TOMORROW RIVER

Lesley Kagen

During the summer of 1968 in Rockbridge County, Virginia, eleven-year-old Shenandoah Carmody’s mother disappeared. Her twin sister, Woody, stopped speaking, and her once-loving father slipped into a mean drunkenness unbefitting a superior court judge. As the first anniversary of their mother’s disappearance nears, her father’s threat to send Woody away and his hints at an impending remarriage spur a desperate Shenny to find her mother—before it’s too late.

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During the summer of 1968 in Rockbridge County, Virginia, eleven-year-old Shenandoah Carmody’s mother disappeared. Her twin sister, Woody, stopped speaking, and her once-loving father slipped into a mean drunkenness unbefitting a superior court judge. As the first anniversary of their mother’s disappearance nears, her father’s threat to send Woody away and his hints at an impending remarriage spur a desperate Shenny to find her mother—before it’s too late.

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  • NAL
  • Paperback
  • May 2011
  • 400 Pages
  • 9780451233080

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About Lesley Kagen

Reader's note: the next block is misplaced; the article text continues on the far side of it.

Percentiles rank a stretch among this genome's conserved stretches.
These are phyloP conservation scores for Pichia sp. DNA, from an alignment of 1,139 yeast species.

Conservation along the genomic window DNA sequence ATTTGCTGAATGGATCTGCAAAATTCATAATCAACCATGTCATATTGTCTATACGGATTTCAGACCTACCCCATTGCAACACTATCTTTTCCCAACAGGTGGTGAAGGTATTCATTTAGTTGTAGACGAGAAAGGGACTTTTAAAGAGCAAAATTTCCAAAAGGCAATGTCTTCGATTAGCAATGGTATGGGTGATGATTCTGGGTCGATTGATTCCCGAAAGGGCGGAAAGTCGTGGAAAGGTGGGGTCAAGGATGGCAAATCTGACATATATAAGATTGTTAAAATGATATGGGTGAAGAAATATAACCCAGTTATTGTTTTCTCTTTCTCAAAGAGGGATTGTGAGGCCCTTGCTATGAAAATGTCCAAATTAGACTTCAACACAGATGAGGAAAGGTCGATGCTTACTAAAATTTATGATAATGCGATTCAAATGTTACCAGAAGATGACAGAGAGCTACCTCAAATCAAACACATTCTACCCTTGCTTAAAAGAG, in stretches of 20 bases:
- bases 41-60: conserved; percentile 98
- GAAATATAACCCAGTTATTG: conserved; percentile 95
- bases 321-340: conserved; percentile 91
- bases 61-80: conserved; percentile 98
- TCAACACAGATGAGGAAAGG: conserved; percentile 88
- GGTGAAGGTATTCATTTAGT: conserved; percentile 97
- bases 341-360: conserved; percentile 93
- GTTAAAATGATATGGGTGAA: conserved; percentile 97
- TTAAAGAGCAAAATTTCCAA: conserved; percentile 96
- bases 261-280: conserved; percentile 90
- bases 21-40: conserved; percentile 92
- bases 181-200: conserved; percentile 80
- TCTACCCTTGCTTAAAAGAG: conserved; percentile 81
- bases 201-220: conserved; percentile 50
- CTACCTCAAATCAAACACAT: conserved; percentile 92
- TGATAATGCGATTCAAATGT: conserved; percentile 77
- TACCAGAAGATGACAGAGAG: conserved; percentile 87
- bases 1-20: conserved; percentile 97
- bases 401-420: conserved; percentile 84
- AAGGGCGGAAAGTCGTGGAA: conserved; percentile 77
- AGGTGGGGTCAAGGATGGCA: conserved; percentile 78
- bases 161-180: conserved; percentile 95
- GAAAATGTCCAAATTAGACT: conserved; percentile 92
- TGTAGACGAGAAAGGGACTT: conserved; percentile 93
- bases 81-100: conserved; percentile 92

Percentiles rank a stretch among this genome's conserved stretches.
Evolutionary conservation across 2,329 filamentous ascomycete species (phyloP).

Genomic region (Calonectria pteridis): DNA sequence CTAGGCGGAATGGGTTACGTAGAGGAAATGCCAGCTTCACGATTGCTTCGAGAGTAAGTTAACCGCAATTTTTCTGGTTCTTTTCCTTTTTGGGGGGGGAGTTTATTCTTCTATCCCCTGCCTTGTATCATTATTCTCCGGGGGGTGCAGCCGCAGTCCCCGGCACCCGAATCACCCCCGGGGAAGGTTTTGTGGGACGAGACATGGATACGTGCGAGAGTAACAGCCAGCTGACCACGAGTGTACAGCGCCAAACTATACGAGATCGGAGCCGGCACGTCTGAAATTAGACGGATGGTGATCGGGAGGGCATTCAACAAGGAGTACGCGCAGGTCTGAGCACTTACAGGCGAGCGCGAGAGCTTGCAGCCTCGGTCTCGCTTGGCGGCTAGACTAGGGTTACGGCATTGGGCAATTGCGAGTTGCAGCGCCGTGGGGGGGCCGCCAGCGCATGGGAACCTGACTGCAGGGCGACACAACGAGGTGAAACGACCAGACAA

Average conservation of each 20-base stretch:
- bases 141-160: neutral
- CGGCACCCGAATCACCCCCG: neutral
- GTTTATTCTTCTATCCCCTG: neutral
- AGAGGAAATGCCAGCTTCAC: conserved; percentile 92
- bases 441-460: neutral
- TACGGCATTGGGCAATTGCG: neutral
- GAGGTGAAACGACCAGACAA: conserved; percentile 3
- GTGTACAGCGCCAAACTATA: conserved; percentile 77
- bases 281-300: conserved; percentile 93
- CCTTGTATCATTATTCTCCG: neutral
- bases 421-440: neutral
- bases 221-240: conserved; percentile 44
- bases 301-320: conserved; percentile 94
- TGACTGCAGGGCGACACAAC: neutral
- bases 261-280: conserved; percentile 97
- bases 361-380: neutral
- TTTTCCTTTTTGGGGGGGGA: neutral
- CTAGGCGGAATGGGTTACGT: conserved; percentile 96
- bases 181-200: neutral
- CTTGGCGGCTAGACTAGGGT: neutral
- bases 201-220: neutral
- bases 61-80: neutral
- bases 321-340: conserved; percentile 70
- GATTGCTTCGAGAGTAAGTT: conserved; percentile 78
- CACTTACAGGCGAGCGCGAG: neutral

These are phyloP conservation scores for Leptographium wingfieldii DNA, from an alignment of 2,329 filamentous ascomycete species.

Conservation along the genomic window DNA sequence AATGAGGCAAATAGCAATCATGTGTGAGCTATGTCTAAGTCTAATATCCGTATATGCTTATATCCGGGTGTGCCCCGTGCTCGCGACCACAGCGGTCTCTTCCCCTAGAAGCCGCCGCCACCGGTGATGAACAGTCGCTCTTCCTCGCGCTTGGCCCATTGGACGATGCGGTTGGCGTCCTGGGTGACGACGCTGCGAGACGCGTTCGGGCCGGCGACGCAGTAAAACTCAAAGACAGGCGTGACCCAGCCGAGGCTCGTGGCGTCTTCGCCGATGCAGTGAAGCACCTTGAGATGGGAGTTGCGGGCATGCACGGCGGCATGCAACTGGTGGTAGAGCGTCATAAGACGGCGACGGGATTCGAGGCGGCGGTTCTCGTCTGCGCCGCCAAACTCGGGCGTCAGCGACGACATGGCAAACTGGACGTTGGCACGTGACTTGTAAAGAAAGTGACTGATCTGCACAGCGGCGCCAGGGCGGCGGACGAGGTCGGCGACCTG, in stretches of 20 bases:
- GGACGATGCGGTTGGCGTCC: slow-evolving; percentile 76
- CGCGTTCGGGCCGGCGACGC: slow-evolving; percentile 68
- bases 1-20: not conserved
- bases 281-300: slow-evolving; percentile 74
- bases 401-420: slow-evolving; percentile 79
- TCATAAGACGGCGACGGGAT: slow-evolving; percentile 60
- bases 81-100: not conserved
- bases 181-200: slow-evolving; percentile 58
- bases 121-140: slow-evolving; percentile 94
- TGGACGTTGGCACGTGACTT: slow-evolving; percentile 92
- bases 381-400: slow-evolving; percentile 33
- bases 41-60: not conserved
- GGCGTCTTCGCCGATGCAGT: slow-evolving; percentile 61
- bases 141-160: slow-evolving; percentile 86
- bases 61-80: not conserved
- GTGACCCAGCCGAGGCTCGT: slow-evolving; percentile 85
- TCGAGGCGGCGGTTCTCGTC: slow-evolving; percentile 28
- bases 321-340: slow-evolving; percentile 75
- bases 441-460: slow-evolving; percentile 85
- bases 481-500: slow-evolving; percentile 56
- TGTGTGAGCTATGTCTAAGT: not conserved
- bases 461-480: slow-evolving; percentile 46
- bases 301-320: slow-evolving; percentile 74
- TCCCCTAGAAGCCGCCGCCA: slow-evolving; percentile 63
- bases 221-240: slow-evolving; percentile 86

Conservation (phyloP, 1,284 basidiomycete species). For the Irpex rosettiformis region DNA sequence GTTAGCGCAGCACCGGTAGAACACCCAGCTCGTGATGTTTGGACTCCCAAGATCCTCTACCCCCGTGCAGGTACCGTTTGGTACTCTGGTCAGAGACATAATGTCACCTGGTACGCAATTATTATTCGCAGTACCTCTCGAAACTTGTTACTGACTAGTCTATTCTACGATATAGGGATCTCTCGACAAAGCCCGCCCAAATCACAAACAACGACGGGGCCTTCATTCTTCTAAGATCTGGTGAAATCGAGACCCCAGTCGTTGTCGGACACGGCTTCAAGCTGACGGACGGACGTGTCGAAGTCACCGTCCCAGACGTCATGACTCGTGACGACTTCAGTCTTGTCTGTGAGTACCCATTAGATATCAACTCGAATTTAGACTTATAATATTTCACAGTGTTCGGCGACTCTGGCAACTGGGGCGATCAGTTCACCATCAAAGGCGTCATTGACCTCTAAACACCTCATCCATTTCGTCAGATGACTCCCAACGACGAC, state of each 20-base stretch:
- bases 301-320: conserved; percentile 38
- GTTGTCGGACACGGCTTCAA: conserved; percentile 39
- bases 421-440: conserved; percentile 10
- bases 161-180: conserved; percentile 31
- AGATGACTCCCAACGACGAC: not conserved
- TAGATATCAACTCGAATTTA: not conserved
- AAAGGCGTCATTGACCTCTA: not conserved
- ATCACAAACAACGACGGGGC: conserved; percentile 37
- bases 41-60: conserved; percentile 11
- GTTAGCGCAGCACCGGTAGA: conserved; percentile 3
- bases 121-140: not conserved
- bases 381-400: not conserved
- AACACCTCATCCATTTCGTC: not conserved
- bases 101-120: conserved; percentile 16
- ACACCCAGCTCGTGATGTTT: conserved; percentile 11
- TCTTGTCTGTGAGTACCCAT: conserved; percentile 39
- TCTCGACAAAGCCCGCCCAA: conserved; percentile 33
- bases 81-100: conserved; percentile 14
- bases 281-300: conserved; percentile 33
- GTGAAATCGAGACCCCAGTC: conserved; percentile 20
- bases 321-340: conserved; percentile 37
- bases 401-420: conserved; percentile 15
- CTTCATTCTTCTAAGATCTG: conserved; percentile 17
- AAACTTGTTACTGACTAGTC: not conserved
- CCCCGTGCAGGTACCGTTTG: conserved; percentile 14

Lesley Kagen is a writer, voice-over talent, and restauranteur as well as the author of two previous novels. The mother of two grown children, she lives with her husband near Milwaukee, Wisconsin.

Praise

“Shenandoah leaps off the page in vivid color: sparky, resourceful, trying to cope…This book is packed with warmth, wit, intelligence, images savory enough to taste—and deep dark places that are all the more terrible for being surrounded by so much brightness.”
Tana French, New York Times bestselling author of Faithful Place and In the Woods

Discussion Questions

The story is told through eleven-year-old Shenny’s eyes. What are the limitations of an unreliable narrator’s point of view? What are the advantages? Are there things that Shenny overlooks or perhaps observes that an adult narrator wouldn’t?

Tomorrow River is set in a smallish southern town. Is this a story that could take place anywhere, anytime? Why do you think the author chose this setting?

The late 60s was a time of transition racially and socially in the South. How did the characters react to these changes?

Did Evelyn’s Northern heritage divide the community? Did she influence any of the characters in a positive way?

Shenny and Woody, although identical twins, are so different. Why do you think that is?

Shenny has hope in the face of hopelessness. Have you ever encountered a situation in which you’ve had to be courageous against all odds?

E.J. and Shenny have a complicated relationship. How would you describe it?

How do you think what the twins went through will affect them later in life?

How did you feel about the girls’ grandmother? Their grandfather? Were they victims in their own ways?

Of all the characters, Judge Carmody is perhaps the most conflicted. How would you describe what he was going through?

In life, the strong often dominate the weak. Would you say that’s true in this story or is it more complicated than that?

What part does the character of Beezy play in the story?

What aspects of Shenny’s personality do you admire the most?